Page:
Following China’s recent surge in respiratory illness, some netizens reported that health codes (also known as green codes) are making a comeback in some regions, with some beginning to worry if authorities will reintroduce stringent Covid-era prevention and control measures such as checking health codes.
The so-called green code was introduced by Chinese officials during the Covid-19 pandemic for residents to prove they were not infected with the coronavirus, so that they could access public spaces. To maintain a green code, residents had to take regular nucleic acid tests and be vaccinated.
Mysterious green code
After the outbreak of the Covid-19 pandemic in early 2020, the Chinese people endured nearly three years of stringent anti-Covid measures. Taking nucleic acid tests and showing proof of a green code became part of daily life, and it was common to isolate the neighbourhood or even the entire city for a single Covid-19 case, causing great inconvenience to people’s lives and dealing a big blow to China’s economy and people’s livelihoods.
Although anti-Covid measures were gradually eased across various Chinese regions in December last year, even now the economy has not fully recovered. It can be said that the three-year-long pandemic has left a lingering psychological mark on many people, while the green code is an important symbol of the authorities’ stringent containment of the coronavirus.
... the staff at the Guangzhou Municipal Health Commission said the matter does not come under their purview while the staff manning the mayor's hotline said the green code does not affect daily life or movement.
According to Dingduan News (顶端新闻), Guangming Net (光明网) and other media outlets, netizens in Sichuan and Guangdong saw green codes on their health code apps on 1 December. Subsequently, netizens in Zhejiang, Hubei, Hebei, Shaanxi and Liaoning also saw the same.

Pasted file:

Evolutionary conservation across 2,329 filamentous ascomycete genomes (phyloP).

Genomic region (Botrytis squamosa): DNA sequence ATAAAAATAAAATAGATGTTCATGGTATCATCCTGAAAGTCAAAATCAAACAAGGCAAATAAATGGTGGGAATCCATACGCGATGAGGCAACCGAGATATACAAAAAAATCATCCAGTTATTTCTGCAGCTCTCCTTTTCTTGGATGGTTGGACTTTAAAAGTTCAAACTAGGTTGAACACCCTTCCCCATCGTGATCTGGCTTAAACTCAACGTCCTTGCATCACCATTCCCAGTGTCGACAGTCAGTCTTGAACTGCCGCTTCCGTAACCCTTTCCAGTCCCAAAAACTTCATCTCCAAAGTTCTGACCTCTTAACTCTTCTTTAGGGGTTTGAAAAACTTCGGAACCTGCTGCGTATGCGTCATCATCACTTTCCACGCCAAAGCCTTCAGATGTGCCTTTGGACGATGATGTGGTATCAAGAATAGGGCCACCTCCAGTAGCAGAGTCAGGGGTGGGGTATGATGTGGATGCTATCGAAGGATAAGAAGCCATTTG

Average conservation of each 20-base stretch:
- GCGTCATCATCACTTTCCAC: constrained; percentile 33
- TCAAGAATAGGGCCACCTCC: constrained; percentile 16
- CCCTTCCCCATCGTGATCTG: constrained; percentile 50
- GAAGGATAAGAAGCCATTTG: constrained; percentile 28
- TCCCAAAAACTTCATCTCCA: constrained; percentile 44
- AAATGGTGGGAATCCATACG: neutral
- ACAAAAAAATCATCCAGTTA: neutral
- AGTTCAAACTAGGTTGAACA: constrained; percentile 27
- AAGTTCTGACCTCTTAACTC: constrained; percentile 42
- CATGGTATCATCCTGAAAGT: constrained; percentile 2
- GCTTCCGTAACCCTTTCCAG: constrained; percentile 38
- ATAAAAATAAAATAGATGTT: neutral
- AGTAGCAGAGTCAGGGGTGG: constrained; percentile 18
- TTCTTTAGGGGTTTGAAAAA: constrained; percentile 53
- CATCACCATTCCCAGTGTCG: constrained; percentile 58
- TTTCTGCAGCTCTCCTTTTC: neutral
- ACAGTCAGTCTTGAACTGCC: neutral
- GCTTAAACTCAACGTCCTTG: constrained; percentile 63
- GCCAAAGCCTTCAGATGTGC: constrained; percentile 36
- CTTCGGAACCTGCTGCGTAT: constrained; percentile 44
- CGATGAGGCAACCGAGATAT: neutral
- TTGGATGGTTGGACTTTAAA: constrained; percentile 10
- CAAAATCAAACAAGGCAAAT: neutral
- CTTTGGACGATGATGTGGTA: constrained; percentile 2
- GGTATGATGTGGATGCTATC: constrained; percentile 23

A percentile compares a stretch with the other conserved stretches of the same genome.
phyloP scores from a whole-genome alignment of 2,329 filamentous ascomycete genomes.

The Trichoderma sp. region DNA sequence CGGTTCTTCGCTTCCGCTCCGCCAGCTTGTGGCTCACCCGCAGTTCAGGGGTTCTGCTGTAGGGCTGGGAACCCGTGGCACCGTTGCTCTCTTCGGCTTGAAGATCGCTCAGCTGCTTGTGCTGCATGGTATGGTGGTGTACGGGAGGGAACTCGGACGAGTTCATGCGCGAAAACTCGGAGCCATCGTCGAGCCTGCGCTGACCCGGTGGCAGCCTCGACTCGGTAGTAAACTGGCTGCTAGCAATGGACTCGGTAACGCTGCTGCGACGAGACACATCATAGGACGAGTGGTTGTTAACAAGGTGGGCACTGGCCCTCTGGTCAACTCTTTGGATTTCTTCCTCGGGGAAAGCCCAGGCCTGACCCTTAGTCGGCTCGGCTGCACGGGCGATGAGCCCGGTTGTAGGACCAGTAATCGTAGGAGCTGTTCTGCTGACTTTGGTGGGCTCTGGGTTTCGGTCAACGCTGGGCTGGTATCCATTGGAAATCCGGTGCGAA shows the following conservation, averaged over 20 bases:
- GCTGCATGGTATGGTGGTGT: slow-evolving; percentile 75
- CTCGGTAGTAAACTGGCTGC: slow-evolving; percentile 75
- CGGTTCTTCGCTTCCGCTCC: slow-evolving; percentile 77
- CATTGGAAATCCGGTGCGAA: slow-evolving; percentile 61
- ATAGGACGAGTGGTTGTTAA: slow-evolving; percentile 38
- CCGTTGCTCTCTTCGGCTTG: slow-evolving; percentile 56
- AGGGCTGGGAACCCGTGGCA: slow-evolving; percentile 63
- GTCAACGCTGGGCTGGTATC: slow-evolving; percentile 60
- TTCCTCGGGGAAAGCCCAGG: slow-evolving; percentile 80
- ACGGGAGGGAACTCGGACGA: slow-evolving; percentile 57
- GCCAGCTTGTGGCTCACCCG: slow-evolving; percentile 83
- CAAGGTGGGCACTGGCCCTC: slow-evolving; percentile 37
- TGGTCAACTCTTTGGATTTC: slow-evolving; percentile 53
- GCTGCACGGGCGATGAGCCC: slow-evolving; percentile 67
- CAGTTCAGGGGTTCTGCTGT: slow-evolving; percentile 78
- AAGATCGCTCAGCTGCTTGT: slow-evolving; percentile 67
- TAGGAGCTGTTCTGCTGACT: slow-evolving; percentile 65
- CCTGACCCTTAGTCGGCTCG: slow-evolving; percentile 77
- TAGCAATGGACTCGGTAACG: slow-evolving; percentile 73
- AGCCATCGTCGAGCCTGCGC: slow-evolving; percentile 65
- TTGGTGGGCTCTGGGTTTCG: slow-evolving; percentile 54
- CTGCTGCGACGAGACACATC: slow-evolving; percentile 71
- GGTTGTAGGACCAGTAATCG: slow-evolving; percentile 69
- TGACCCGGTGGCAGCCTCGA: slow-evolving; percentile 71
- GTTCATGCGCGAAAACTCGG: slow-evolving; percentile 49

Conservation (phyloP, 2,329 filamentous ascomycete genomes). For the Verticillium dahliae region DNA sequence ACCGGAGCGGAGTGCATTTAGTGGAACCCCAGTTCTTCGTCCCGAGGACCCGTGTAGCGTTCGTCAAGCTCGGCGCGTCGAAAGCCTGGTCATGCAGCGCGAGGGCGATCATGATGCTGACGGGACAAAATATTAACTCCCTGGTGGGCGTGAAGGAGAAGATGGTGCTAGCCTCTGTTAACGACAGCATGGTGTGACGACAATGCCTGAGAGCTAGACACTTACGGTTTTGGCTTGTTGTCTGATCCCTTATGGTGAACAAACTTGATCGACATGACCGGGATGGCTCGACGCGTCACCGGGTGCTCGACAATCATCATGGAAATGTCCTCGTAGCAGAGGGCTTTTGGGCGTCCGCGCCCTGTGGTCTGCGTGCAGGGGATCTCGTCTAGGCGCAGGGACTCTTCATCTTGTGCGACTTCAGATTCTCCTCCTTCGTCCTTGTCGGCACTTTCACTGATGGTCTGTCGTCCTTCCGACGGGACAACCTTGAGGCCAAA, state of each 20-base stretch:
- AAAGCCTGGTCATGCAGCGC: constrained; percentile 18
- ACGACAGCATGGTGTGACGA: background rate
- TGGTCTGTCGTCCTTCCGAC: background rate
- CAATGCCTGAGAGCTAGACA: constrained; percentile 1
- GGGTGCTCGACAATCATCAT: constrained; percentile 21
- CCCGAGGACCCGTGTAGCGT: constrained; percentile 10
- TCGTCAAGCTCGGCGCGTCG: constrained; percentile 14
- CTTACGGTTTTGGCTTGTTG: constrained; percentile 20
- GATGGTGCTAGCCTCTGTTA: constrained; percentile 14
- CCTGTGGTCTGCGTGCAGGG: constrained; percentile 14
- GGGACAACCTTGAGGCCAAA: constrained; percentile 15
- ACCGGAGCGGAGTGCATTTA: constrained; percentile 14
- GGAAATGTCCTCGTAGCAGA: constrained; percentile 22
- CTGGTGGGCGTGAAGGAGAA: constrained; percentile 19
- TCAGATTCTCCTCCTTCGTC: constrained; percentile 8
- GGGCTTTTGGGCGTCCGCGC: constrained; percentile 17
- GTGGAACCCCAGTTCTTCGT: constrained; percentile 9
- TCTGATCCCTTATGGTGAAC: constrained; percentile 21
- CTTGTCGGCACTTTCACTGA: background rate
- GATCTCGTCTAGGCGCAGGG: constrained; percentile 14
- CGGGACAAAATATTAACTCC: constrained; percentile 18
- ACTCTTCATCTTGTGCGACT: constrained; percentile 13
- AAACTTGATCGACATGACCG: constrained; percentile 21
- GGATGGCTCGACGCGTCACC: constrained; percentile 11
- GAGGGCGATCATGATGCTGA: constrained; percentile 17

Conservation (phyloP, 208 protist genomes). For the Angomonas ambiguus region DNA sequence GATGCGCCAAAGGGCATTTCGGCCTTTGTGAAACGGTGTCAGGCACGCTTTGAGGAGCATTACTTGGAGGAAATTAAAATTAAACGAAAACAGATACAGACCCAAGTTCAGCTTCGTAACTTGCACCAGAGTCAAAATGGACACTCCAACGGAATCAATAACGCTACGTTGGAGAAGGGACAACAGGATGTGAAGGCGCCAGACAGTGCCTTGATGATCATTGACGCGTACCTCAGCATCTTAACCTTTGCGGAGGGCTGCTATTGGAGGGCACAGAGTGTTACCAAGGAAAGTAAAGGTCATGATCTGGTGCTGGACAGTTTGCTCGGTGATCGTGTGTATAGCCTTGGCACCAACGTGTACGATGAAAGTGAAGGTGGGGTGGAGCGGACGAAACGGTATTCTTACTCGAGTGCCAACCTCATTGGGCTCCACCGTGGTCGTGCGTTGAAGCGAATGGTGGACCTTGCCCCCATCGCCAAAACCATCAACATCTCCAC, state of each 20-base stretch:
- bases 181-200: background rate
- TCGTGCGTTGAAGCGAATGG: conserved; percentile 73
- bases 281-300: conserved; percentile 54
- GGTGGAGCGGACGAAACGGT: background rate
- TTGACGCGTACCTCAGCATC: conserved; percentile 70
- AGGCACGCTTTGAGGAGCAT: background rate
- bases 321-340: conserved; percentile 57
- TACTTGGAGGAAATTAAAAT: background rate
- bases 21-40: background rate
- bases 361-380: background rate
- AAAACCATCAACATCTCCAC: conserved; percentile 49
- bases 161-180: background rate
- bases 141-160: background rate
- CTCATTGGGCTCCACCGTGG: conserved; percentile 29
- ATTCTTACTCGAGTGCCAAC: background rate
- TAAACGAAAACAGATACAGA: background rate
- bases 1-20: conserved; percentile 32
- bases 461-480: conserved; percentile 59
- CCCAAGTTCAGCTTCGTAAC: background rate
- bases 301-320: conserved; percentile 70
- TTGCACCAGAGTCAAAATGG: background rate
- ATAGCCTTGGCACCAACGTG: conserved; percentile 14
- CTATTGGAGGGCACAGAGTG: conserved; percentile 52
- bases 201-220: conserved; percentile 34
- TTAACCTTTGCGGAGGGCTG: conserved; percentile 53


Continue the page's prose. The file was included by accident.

Health codes across China were supposedly taken offline in the first quarter of this year. When Guangdong’s health code went offline in February, the authorities issued a notice stating that with the removal of the health code, all relevant data would be destroyed in accordance with relevant laws and regulations, to effectively safeguard personal data security.
When a reporter recently called the authorities as a resident, the staff at the Guangzhou Municipal Health Commission said the matter does not come under their purview while the staff manning the mayor's hotline said the green code does not affect daily life or movement.
For some netizens, the appearance of the green code brought back painful memories of strict pandemic measures. Netizens reported that they were “frightened to tears”, while others joked that the return of the green code is a “ghost story” for the bedroom at night.
Some netizens also associated the reappearance of the green code with the recent surge in respiratory illness, and are worried that officials might resume checking health codes to control the spread of the disease. Others speculated that certain interest groups may cajole officials to reintroduce the green code to profit from it.
People are still reeling from the painful anti-pandemic experience.
The fact is, after anti-Covid measures were eased, the health code has not been eliminated in some parts of China even if it is no longer an integral part of daily life. While login details have expired because users stopped using them, the green code can show up once more as soon as they log back in.
Rather than the green code per se, what worries people is the possibility that harsh anti-Covid measures, including city-wide or community-wide lockdowns, might return and impede normal life and regular economic activities. People are still reeling from the painful anti-pandemic experience.